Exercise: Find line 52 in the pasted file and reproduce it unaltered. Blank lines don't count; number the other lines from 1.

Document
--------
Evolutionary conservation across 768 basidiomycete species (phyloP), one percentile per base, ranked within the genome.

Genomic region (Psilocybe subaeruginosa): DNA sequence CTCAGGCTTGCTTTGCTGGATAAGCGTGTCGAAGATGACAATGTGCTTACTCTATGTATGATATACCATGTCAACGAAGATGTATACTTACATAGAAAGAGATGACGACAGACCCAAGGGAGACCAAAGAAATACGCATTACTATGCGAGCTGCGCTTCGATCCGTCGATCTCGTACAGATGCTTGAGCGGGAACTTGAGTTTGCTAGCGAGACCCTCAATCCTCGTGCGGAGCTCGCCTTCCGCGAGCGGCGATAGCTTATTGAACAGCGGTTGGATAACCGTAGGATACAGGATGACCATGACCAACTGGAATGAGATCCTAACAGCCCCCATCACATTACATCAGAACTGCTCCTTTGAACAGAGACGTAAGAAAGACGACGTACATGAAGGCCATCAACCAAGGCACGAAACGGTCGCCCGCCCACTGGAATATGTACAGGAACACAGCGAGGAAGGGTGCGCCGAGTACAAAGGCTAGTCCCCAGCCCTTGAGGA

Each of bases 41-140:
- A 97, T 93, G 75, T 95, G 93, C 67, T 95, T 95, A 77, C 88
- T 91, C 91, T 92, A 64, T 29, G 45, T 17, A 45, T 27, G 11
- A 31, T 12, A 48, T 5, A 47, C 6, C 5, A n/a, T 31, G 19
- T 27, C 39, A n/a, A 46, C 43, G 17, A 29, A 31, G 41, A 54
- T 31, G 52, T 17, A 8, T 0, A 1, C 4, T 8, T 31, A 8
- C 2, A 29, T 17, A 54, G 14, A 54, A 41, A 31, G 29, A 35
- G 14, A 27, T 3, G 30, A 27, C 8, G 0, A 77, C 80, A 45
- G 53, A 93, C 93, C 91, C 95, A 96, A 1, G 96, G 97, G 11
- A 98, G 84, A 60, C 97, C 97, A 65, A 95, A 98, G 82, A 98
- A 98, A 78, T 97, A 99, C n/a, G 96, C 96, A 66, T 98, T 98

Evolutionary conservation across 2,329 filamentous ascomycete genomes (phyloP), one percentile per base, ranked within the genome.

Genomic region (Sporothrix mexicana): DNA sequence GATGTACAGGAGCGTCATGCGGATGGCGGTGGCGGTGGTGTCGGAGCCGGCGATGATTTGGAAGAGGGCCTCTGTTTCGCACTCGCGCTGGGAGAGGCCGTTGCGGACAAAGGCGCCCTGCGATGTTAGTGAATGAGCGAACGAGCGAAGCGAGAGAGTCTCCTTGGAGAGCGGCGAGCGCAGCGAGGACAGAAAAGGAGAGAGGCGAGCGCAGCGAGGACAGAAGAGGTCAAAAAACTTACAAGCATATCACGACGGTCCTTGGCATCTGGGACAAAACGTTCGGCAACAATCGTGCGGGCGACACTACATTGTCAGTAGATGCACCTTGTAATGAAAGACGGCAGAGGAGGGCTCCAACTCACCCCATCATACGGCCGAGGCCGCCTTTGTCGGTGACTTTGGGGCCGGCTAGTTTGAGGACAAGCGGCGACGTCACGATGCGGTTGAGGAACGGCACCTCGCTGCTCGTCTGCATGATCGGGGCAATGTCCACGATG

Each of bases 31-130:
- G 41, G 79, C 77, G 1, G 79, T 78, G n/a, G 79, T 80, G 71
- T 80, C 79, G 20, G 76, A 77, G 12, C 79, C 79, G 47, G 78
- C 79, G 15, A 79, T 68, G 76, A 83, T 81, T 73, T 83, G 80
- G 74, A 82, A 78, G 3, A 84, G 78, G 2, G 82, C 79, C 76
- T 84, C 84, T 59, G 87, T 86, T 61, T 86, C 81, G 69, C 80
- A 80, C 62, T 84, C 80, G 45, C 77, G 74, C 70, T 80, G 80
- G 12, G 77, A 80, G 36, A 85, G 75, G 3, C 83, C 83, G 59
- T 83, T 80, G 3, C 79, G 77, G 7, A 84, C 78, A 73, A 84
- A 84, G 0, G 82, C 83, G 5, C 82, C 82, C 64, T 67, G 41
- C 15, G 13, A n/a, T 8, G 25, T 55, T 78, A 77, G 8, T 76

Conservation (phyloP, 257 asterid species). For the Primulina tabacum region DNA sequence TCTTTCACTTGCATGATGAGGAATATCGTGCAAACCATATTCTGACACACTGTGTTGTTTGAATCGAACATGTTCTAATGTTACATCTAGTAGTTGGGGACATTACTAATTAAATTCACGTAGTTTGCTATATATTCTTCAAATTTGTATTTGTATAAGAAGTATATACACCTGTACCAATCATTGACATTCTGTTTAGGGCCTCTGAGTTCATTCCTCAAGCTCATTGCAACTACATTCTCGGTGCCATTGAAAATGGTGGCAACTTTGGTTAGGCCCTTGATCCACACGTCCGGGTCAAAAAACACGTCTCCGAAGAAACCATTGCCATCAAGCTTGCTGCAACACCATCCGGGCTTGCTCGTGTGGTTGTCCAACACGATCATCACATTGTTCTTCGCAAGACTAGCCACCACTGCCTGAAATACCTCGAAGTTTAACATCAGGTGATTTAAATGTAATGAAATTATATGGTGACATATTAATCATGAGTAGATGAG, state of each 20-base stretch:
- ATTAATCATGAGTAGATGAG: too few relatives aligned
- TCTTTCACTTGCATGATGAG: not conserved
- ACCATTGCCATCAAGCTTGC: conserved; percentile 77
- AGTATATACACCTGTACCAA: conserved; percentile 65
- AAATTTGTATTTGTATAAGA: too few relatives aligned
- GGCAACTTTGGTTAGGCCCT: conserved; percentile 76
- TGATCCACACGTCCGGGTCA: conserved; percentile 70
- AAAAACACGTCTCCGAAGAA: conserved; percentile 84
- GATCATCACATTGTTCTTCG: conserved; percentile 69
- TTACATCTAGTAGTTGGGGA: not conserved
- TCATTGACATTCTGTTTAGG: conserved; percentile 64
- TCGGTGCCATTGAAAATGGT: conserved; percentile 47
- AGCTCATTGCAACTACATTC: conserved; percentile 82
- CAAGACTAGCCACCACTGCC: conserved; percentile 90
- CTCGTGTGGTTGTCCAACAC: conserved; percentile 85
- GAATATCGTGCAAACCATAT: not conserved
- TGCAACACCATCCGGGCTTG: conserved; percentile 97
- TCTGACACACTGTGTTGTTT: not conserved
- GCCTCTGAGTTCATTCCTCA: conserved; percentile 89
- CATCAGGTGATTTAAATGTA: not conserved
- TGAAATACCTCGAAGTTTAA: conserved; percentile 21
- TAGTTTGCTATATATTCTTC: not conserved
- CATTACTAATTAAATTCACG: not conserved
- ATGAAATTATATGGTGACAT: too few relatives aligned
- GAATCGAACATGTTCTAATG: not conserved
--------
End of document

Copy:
- GAATCGAACATGTTCTAATG: not conserved